That said, this isn’t a shabby torn jeans and scuffed jacket kinda cabin. It is well appointed, the leather is of the finest quality, the wood veneer you just know is expensive, the space generous and the gadgets such as the head-up display which shows navigation in addition to speed and warnings and the new MMI, are rich in both features and feel.
Now where the cabin is quite unique as far as Audis go, the A7’s internals are pretty much the standard fare. Though if you thought the 3.0-litre TDI diesel engine is now as familiar as Poonam Pandey, you’re wrong. So there is a need to bare it all or at least some of the vitals. The basic architecture has been used in almost every Audi in India from the A4 to the Q5 and even in the Q7 though in various states of tune. For the A7, this 90-degree V6 engine has been lightened and tightened. It has lost 25 kilos compared to the previous diesel, nearly six kilos of that saving coming from the new vermicular graphite cast-iron crankcase which is also a much stronger unit than anything Audi has constructed before. The intake and exhaust systems were then tuned further, the common-rail injection system now uses 1800 bar injectors with eight-hole nozzles, and there’s an even more refined VGT turbo which kicks in so early you never perceive any turbo lag at all. But key here is the brake energy recirculation system that fills any holes left in the acceleration map.
With all these improvements, the engine makes 247PS of max power with an extremely robust 500Nm of max torque, the latter incredibly juicy when you want to make those split second overtaking maneuvers. Simply get the rev needle to 1400rpm and every one of the 500 Newton-meters are at your disposal. 
This engine is also very well balanced between petrol-like feel and a sports car-like enthusiasm. So it is refined, smooth and extremely quiet; with the windows rolled up you just don’t hear the engine ticking over. In fact, prod the throttle hard and you even get petrol V6-like roar from the pipes; it makes the A7 even more engrossing. And then the performance is simply astounding. The diesel’s mighty torque takes it to a 100kmph in 6.8 seconds, and given enough room it will comfortably cruise at 200kmph or even hit its 250kmph limited top speed with ease.
The 7-speed transmission is also tuned to moderate efficiency and performance, so shorter ratios in lower gears ensure some truly epic, heart throbbing moments while taller ratios in higher gears will soothe your BP not by much but enough to extend your life by a few weeks. In fact the A7 is the first diesel I have seen whose fuel gauge fell at such a tremendous rate when driven enthusiastically, it actually made me check and recheck if the car was really a diesel or someone just swapped engine covers by mistake. But the fact of the matter is that this diesel has an overall figure of just 6kmpl so if efficiency is what you want you’re barking up the wrong 3.0.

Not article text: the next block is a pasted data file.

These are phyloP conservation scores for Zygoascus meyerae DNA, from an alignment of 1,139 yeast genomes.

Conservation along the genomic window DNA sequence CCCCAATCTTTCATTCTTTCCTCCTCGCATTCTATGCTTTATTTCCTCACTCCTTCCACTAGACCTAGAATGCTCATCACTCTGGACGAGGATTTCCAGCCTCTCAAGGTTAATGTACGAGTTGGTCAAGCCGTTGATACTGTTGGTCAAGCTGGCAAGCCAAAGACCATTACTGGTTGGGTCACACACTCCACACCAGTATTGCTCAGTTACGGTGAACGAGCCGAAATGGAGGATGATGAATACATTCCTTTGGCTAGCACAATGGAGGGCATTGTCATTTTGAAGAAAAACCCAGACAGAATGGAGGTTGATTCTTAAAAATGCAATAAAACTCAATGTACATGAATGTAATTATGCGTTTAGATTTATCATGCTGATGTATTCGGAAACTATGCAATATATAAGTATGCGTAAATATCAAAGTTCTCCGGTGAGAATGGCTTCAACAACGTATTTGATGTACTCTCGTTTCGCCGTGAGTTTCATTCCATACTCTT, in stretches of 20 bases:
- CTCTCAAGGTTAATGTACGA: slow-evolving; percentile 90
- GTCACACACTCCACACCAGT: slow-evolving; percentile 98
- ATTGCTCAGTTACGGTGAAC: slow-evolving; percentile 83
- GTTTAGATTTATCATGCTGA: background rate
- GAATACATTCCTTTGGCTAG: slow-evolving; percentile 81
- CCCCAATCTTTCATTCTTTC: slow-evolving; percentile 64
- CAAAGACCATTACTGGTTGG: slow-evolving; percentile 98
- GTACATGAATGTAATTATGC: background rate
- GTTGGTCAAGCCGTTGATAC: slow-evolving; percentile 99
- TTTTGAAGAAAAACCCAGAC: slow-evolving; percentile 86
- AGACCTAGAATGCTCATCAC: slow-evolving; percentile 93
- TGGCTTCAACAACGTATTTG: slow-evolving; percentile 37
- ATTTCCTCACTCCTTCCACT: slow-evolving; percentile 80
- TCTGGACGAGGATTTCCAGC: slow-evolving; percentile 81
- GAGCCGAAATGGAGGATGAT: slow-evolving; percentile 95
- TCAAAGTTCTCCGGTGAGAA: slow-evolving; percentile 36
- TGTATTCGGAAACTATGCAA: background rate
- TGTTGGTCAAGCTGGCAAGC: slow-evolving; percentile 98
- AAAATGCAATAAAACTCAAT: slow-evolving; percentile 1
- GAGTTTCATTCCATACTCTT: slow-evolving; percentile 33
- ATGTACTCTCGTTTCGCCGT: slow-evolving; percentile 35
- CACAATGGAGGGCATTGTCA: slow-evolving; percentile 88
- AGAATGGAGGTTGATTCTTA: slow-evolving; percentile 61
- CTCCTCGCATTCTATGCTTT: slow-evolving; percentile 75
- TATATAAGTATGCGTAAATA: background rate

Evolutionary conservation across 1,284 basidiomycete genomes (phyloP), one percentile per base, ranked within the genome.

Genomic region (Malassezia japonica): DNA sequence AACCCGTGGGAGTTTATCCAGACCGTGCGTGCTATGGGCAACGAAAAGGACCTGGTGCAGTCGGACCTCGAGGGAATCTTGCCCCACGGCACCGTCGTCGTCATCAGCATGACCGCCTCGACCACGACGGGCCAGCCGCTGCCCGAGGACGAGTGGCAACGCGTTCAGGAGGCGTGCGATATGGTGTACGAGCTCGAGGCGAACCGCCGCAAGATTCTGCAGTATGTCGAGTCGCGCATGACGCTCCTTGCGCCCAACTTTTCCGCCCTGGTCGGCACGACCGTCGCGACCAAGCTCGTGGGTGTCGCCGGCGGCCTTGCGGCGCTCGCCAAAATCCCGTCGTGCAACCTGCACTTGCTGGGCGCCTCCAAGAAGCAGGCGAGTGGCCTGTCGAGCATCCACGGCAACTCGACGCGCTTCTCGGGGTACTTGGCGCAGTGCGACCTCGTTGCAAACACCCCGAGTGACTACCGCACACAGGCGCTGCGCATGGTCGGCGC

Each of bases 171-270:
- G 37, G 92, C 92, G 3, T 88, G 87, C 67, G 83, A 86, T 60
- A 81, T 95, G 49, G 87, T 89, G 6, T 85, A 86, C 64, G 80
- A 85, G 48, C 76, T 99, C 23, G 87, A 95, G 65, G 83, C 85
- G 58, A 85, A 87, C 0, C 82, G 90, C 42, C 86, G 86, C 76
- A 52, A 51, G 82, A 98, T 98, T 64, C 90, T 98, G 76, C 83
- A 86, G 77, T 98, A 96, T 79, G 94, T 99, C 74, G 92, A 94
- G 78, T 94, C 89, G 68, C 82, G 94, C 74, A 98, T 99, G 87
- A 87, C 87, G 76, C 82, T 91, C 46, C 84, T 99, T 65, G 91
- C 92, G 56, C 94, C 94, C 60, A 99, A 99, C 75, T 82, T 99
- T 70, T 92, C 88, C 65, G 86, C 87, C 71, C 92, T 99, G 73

Not much however is said about Audi’s underpinnings. Almost everyone mentions its Quattro all-wheel drive system with its 40:60 torque split and we’ll leave it at that. And now that I’ve mentioned it as well, let me add that the A7 might benefit from all-wheel drive, but the way the suspension is set up at both ends exorcises any devil in the details. The five-link at the front with twin upper and lower wishbones and self tracking trapezoidal link axle at the rear blends ride comfort and handling better than a CafĂ© Coffee Day frappe. Dial in the amounts of aluminium it sports and the things it does for the dynamics, balance and performance and you’d firmly believe steel is best used as cutlery.
This is a terribly exciting Audi to drive and I really haven’t said this much about any Audi before. And that’s not because it can hold a line or make the corner perfectly without any body roll. It’s because the weight and torque transfer are so communicative you know just how much oppo is required on the electromechanical steering to keep it aligned perfectly for the next set of corners. 
And if you just want to get a bit more serious switch off the traction control, flip up the spoiler, go to the car settings on the MMI, select individual which allows you to set different dynamic levels for the steering, the engine, suspension and of course to keep it safe, the seat belt tension. Once done, bang the throttle down, watch the tacho needle get friction burns and revel in motoring exhilaration that the A7 delivers barrels full of.
So is there a point to this four-seater four-door coupe at all? Well, at Rs 64 lakh ex-showroom, I’d pick it any day over the similarly priced and similarly posh people-carrier I’ve also driven in this issue. This is a sensational looking Audi, and its magnificence allows Audi to showcase a whole new level of cool, though I’d stop shy of terming it iconic. But before I drool some more, there’s a few more corners coming up. I’ve held my breath (saving the planet, you see) only because consumerism is letting me light up a raging bonfire!